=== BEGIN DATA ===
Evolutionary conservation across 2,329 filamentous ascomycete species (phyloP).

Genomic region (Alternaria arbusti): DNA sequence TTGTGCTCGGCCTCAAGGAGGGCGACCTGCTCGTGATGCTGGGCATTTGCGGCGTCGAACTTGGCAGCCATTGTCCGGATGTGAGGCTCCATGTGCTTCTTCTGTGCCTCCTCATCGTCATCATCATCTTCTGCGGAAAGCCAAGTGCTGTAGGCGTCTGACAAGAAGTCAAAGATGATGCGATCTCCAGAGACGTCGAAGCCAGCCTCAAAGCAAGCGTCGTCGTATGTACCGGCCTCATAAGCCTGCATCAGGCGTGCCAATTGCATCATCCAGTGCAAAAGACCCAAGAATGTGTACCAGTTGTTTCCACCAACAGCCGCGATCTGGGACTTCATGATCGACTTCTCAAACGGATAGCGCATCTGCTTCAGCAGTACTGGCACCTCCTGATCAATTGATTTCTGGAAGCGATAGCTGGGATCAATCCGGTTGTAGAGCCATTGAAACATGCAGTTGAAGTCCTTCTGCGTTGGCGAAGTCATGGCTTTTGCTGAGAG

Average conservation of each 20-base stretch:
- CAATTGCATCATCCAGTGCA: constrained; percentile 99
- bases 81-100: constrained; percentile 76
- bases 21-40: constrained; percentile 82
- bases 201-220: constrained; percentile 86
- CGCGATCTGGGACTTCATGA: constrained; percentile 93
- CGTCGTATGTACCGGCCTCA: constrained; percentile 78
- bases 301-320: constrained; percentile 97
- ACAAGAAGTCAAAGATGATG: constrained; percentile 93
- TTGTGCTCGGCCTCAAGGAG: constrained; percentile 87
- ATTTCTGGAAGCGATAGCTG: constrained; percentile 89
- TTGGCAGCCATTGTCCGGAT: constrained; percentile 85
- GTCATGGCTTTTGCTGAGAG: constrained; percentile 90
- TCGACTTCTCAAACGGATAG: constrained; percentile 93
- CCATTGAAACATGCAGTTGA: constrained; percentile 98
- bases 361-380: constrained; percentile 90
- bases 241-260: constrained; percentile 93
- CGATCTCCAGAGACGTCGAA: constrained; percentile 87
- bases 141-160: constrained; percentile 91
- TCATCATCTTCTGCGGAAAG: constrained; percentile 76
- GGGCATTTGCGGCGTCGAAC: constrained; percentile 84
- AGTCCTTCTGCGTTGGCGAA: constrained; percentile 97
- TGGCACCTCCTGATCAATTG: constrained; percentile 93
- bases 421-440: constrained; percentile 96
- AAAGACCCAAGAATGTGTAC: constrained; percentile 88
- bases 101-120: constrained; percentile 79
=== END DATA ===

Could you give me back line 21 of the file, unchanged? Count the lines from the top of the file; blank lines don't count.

- bases 141-160: constrained; percentile 91